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The Structural Engineer

I was surprised and a little awestruck when the Scottish Branch requested me to write on the above theme. However, the Branch conjures up so many happy and fulfilling memories that the request could not be gainsaid. W.G.N. Geddes

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The Structural Engineer

For those unfamiliar with building in Scotland, important factors to be considered are - basic wind speed - rain - freezing conditions and the combined effect of these on buildings and materials. J.R. Scott

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Author – Scott, J R

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The Structural Engineer

It is said that the legal systems of Scotland and England arrive broadly at the same answer, but by different routes. There is always truth in a generalisation, but there are particular areas of concern to the consulting engineer, i.e. prescription and duty of care. J.A. Welsh In most construction contracts when claims arise, the engineer (or architect) is required to judge fairly between the rights of the Quality employer and those of the contractor. There are several obstacles to this process. Firstly, assurance the Resident Engineer may have a different version of events from those put forward by the contractor, and the engineer, not unnaturally, may favour his employee’s account. Secondly, the claim may be based on deficiencies in the engineer’s site investigation, specification, or drawings, or on their late delivery, and an engineer would need to be superhuman to be completely impartial in making his decision. Thirdly, the cost or programme consequences of a decision in favour of the contractor may be unpalatable to the employer, and knowledge of this could be difficult for the engineer to put from his mind. Fourthly, the employer may feel, and express the view, that he is paying the engineer to defend him against the contractor. R.P.M. Gardner In January 1988, I wrote an article for Structural news, which was a personal view of the role that quality assurance could play in the day-to-day regulation of the work of consulting engineers. A.N. Tait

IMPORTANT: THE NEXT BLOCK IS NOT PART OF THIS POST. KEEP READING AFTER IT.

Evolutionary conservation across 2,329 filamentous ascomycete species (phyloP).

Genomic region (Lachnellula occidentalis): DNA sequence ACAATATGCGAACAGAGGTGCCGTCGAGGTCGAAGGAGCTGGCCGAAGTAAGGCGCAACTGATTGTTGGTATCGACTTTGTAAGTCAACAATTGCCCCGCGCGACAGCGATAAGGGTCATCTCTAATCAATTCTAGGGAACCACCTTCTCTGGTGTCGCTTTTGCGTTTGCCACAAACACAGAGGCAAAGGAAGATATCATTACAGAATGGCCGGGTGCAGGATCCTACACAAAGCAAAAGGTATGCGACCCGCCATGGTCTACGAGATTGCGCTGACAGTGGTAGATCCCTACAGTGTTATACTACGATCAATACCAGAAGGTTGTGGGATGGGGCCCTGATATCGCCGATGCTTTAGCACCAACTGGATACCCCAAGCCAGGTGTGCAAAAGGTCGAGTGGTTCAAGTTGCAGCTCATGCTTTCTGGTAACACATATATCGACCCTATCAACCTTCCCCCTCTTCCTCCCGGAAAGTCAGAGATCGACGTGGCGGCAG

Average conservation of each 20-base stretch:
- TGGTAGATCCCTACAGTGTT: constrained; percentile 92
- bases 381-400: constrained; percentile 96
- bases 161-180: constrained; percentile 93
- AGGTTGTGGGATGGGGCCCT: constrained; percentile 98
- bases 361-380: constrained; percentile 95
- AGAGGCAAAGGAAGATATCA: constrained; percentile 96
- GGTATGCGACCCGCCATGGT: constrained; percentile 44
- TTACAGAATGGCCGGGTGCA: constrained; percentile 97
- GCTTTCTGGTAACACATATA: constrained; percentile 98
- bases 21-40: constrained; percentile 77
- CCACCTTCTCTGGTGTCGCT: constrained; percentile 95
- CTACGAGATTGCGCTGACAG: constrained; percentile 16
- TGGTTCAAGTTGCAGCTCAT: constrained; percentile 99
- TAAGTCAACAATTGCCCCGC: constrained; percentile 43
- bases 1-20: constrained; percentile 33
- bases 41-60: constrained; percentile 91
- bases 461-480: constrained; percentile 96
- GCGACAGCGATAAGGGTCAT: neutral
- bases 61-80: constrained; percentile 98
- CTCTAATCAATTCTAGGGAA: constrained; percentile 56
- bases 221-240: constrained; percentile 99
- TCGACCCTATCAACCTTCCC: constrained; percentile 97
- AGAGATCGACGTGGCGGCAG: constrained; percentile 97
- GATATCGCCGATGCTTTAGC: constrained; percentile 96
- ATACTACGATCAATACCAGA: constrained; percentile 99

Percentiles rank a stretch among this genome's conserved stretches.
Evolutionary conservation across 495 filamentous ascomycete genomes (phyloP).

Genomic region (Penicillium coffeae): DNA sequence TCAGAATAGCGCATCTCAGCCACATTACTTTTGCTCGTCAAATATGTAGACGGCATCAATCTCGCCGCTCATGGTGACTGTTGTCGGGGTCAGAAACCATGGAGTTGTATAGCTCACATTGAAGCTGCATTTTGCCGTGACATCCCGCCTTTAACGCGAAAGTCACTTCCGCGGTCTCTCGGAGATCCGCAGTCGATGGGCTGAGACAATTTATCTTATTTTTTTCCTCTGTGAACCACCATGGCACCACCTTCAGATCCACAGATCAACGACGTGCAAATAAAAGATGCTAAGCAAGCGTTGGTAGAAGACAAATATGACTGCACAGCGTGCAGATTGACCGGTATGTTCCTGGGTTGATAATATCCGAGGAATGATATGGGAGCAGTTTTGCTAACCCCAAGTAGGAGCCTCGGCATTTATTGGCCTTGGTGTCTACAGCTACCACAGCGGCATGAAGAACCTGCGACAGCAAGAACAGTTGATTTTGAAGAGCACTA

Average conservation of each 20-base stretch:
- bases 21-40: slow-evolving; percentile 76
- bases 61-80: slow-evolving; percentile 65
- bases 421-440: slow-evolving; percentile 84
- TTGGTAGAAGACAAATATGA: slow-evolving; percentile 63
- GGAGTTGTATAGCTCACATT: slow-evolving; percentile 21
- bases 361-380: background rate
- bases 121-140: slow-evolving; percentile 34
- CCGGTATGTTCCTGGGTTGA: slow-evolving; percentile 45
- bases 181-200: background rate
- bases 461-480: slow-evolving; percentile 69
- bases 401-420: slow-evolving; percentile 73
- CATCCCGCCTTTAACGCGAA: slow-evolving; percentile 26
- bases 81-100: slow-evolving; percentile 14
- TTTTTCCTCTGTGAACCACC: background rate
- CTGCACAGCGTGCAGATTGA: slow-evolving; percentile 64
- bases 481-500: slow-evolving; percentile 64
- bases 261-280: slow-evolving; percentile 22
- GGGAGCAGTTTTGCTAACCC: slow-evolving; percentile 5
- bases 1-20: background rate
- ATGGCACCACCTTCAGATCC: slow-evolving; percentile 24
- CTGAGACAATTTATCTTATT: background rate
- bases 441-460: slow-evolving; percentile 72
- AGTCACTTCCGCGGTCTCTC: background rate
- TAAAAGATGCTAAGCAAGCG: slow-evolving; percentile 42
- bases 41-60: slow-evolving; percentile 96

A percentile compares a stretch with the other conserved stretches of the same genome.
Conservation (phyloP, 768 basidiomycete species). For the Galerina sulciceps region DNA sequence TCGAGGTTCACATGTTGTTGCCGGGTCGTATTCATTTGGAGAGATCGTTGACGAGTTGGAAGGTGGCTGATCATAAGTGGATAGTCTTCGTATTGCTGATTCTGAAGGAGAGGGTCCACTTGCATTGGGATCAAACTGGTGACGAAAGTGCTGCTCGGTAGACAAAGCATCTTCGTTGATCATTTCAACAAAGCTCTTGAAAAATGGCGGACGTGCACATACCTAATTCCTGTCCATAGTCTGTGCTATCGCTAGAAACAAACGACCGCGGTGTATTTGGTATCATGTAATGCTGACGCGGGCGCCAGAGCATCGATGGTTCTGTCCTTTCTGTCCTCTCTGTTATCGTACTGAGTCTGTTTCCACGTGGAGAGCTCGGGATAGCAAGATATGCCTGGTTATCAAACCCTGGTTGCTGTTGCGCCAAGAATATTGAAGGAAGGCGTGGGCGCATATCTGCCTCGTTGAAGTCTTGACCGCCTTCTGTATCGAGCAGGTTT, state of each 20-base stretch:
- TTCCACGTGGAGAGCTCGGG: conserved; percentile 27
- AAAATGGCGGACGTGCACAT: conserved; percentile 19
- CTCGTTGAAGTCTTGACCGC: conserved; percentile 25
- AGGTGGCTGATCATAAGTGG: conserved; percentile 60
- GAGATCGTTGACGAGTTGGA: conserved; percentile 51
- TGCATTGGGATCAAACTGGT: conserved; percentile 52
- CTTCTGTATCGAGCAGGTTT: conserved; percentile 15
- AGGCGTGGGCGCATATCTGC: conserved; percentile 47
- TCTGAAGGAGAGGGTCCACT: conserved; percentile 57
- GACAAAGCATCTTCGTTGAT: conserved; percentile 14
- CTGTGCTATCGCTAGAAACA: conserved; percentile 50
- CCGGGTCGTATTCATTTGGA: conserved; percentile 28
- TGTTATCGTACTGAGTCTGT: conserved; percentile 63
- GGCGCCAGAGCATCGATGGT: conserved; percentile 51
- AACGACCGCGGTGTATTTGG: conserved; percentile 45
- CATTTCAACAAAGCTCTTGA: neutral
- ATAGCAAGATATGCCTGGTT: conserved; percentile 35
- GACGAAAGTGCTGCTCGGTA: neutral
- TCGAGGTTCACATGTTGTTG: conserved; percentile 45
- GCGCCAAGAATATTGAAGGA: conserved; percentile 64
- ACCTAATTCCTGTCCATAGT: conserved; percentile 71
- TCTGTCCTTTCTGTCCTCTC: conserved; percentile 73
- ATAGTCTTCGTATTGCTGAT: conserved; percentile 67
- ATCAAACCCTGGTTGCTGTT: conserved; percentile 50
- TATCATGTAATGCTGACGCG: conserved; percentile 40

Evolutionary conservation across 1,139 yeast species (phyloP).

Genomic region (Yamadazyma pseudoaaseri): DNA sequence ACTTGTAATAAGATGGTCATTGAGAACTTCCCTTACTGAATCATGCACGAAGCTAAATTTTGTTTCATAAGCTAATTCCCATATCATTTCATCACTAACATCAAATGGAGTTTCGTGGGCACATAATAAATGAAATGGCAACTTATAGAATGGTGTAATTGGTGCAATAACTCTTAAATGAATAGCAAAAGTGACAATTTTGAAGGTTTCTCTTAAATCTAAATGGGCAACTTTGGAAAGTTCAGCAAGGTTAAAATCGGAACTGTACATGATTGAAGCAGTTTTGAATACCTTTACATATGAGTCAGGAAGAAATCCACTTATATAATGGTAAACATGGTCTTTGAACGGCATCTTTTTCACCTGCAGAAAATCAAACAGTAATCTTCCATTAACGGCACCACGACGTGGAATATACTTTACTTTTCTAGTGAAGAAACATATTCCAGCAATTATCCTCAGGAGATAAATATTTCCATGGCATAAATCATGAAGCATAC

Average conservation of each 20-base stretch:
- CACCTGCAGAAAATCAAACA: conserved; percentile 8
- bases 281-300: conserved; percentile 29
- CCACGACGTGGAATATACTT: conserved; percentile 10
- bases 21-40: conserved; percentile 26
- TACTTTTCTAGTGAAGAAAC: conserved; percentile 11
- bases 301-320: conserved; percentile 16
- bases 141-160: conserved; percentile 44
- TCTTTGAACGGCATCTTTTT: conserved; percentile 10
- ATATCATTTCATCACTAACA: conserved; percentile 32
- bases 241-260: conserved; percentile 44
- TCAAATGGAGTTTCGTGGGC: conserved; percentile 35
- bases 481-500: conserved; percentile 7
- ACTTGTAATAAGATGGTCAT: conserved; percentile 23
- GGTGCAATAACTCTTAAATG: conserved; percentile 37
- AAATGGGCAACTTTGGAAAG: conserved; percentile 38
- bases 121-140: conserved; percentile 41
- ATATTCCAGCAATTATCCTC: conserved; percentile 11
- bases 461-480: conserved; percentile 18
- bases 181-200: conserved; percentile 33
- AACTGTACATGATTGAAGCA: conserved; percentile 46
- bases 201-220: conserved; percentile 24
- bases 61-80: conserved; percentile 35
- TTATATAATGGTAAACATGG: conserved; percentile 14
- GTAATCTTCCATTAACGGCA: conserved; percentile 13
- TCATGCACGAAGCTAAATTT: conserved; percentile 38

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The Structural Engineer

It has long been convenient to assume ‘pinned’ or ‘fixed’ connections to simplify analysis for steel frame design. Until recently, there has been little interest in research on real behaviour of joints because of mathematical complexity of solutions. However, there is a revitalised interest in this topic because of cheap computing power and new Codes highlighting a number of grey areas of design. This paper discusses the effect of joints on a number of structures and attempts to show, by use of fixity factors and a modified moment distribution method, that analysis need not be difficult and that, even when full connection data are not known, the techniques may provide qualitative data of great practical value in many cases. R. Cunningham

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The Structural Engineer

Crossing the Firth of Forth Over the centuries, the river has been crisscrossed by ferries. With the prevailing winds and high seas experienced on the Firth, these were often rather hazardous crossings. However, in the 18th and 19th centuries the alternative was a long, circuitous coach trip via Linlithgow and Stirling and back again along the north shore of the river. D.G. McBeth

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Author – McBeth, D G

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